History of Los Tilos forest
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Following the conquest and the island’s incorporation into the crown of Castile, Gran Canaria was settled by colonists from different parts of Europe. They built houses and ploughed up the land for agricultural purposes. From the 16th-20th centuries, the spectacular Doramas wilderness forest gradually dwindled to the rhythm of the chopping that took advantage of its wood and soil. At present, just a few isolated remnants of this forest are still standing, and chief among these is Los Tilos, which represents scarcely one per cent of that once famous woodland area.
Los Tilos lies in a very narrow section of the Moya Ravine, at approximately 600 metres above sea level (just under 2,000 ft). It was one of the enclaves of the Doramas forest that escaped the felling during the first centuries following the conquest. In the early part of the 20th century, progressive privatisation of these communal woods left Los Tilos intact as a surviving stronghold of Canary laurel forest.
Last twilight magic of the poet
Tomás Morales (the most representative poet of the Spanish Modernist school) both delights in and fears for the beauty of that same Doramas wilderness forest which he once knew in the Los Tilos redoubt, and the threat that had hung over it for hundreds of years:
Oh peace! Oh last twilight magic of the day!
Fragrance perfuming the air; dusk gathering,
and solar fire in lavish weaves
did burn in leafy glades, its plume aflame.
Singular scents came wafting through the woods;
Leaves stirred their age-old rhythms,
and way beneath, dreaming in its divine protection,
the musical freshness of the limpid brook
was transformed into a torrent by a rock’s swift leap.
Suddenly, amidst the silence, a fearful blow
pierces the abode of the forest in repose;
A cowardly sound, persistent and savage on the wind,
that fills the woods with terrors profound.
It is the axe! It is the blow of its violent office
which, heartbreaking and bloody, brusquely arrives
from the heart of the forest, where a shady til
rears colossus-like in all its sovereign magnitude…
(From his poem “Tarde en la selva” –Evening in the forest–, included in Las Rosas de Hércules)
The outbreak of the First World War sounded the death-knell for what remained in the surrounding areas, and there was even logging in the interior of Los Tilos. Wood was in demand for the charcoal that was sorely needed by ships in the port of La Luz, affected by isolation and the cut in supplies from the exterior. Parties of woodcutters feverishly felled trees, without sparing the roots and stumps.
The tree-covered core of Los Tilos, where water trickled, dripped and ran almost non-stop, became a small woodland gem. Over the course of the next decades, islanders flocked to visit the spot. As the local people recall, “Sundays were a fiesta”. Beneath the larger-sized tils, with their impressive 20-metre-high crowns (65 ft.), a clearing began to grow ever wider in response to the weekend festivities: indeed, it eventually became known as The Cathedral. Its cool shade formed the setting for excursions and parties. The revellers ate, sang and danced. This was particularly so on St. Anthony’s Day, a major festivity in the nearby village of Moya, celebrated there with a sancocho (soup/stew of fish or chicken, plantain and cassava) for all the townsfolk, made that much more enjoyable by the village band.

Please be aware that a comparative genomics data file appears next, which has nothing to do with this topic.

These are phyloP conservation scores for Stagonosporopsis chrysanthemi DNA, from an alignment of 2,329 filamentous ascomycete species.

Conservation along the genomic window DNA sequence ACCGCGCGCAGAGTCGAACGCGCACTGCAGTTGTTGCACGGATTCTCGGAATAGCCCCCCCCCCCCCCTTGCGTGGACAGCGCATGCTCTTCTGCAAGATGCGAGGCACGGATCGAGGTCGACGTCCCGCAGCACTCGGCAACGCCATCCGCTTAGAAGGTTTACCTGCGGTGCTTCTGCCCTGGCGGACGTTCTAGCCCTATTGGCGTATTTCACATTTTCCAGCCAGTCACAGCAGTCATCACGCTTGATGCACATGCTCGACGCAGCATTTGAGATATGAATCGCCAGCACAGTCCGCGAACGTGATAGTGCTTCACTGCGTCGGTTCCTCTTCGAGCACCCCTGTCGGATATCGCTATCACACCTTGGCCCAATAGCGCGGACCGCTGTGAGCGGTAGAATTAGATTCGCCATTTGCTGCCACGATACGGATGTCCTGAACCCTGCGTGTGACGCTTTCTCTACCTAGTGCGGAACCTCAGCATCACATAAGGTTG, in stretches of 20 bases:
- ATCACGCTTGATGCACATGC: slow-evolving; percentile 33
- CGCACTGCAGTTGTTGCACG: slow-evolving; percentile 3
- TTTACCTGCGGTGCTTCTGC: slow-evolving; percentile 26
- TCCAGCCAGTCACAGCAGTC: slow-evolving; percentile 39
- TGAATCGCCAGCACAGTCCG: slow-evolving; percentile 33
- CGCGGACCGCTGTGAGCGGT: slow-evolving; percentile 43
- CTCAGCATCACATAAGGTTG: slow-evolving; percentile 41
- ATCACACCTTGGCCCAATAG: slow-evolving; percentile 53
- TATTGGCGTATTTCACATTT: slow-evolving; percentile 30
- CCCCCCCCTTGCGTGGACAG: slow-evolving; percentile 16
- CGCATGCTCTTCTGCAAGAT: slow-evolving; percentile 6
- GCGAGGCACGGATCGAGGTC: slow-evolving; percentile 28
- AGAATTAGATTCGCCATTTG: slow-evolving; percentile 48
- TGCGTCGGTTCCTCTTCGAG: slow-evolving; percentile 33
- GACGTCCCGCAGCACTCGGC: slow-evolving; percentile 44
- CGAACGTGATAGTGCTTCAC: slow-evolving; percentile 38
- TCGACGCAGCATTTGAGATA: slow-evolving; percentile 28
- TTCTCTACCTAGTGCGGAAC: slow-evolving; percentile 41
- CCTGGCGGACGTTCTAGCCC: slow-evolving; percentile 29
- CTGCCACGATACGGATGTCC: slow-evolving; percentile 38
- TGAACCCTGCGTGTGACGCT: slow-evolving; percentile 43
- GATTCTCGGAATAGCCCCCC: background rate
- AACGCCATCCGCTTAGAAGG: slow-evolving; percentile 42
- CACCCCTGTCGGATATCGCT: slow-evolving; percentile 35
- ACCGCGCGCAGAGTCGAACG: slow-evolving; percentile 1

In and around the springs there arrived what somebody in the area described as “the fashion of the wells”. Water was needed to ensure that there would be regular farm irrigation without having to rely on the unpredictable seasonal rains, and so a dirt road forged a trail through Los Tilos. Along it there came well-drilling machinery, hauled by yoked teams of draught animals. At the same time, camping became a regular feature in the 1940s and 50s.
In 1971, Los Tilos was converted into public property after its purchase by the Island Council. Access roads and parking lots for cars and coaches improved; and inevitably there was the Sunday tripper who would park alongside a handy irrigation canal or ravine bed in which water was flowing, and proceed to make good use of the occasion to shampoo and wash his car until it gleamed. The mass influx of visitors continued to lead to the deterioration of this natural area until biologists raised the alarm.
As a protective measure, the Island Council officially closed Los Tilos in 1981. By way of an alternative, it acquired and opened the Santa Cristina estate for public use and recreation. For a minimum of 20 years, public entry was to be prohibited. A reafforestation plan, designed to restore the wooded remnants of this relict of Canary laurel forest and related fauna, was implemented, initially in collaboration with the National Nature Conservation Institute (Instituto Nacional para la Conservación de la Naturaleza – ICONA) and subsequently with the Canary Regional Directorate-General for the Environment (Dirección General de Medio Ambiente del Gobierno de Canarias). After the space of only a few years, promising regeneration was to be seen in the once trampled clearings, which again started to be covered in leaf litter and mould.
Despite the bar on visitors and reafforestation work, the woodland ecosystem of this nature reserve was affected by lack of water. The drop in rainfall over the course of the preceding decades and the overexploitation of aquifers prevented the roots of the old til trees from reaching the water table. However, provided the conservation effort continues, the ecosystem itself is in no danger. The new repopulations are gradually replacing the old examples of Ocotea foetens, which will eventually die out, because their life cycle is linked to the fact that the last major logging episode took place in 1914-1918, and as a consequence their stumps date from this time and are superficial.